Accountable Algorithms: A Research Agenda

May 12th, 2015 by Christian

(or, Caillou Sucks)

What should people who are interested in accountability and algorithms be thinking about? Here is one answer: My eleven-minute remarks are now online from a recent event at NYU. I’ve edited them to intersperse my slides.

This talk was partly motivated by the ethics work being done in the machine learning community. That is very exciting and interesting work and I love, love, love it. My remarks are an attempt to think through the other things we might also need to do. Let me know how to replace the “??” in my slides with something more meaningful!

Preview: My remarks contain a minor attempt at a Michael Jackson joke.

Here is the video:

A number of fantastic Social Media Collective people were at this conference — you can hear Kate Crawford in the opening remarks.  For more videos from the conference, see:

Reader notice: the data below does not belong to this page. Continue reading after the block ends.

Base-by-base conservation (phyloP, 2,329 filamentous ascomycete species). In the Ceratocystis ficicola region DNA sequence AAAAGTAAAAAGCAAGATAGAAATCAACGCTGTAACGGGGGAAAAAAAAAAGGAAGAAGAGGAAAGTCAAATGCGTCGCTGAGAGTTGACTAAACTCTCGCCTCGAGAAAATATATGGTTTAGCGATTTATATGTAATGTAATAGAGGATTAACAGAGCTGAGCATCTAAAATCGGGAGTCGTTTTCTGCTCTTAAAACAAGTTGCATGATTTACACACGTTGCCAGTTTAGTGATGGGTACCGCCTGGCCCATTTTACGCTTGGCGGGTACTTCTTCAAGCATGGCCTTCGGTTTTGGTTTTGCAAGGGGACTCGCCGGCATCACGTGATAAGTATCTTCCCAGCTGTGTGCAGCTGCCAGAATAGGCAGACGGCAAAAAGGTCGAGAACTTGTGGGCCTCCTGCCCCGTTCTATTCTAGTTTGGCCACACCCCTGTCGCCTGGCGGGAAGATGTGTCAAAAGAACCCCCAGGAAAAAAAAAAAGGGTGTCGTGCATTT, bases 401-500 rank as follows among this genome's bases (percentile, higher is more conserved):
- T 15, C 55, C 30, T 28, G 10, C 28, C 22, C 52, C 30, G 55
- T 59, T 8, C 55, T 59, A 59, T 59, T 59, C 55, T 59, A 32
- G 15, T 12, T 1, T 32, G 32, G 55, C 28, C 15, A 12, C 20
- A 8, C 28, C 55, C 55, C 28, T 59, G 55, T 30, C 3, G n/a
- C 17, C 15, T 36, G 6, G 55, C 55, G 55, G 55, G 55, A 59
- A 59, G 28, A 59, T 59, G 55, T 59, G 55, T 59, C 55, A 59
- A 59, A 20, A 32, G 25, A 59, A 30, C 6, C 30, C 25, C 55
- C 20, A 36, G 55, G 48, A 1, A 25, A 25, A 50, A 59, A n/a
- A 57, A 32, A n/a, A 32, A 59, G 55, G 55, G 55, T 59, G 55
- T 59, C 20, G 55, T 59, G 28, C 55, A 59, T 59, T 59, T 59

Algorithms and Accountability

Thanks to Joris van Hoboken, Helen Nissenbaum and Elana Zeide for organizing such a fab event.

If you bought this 11-minute presentation you might also buy: Auditing Algorithms, a forthcoming workshop at Oxford.


(This post was cross-posted to The Social Media Collective.)



3 Responses to “Accountable Algorithms: A Research Agenda”

  1. A Research Agenda for Accountable Algorithms | Social Media Collective Says:

    […] (This was cross-posted to multicast.) […]

  2. Bipper Media Says:

    just watched your video. all of your comments seemed to be references organic algorithms – however, I’d be interested to hear your take on the paid attributes of exposure such as paying for exposure in Facebook’s newsfeed?

    great presentation btw…

  3. Christian Says:

    Thank you! I think non-organic algorithms would fit the framework in the same way. The best study of ad placement algorithm problems so far is certainly Sweeney’s: Referring to that study, the author stated that people first noticed the problem while manually looking at the ads that came up after search results (discoverable, predictable).

    If you are in the ad industry you may be particularly convinced that advertising placement algorithms are in need of more accountability. Many people think that click fraud is rampant and advertisers do not receive the audience that they pay for.

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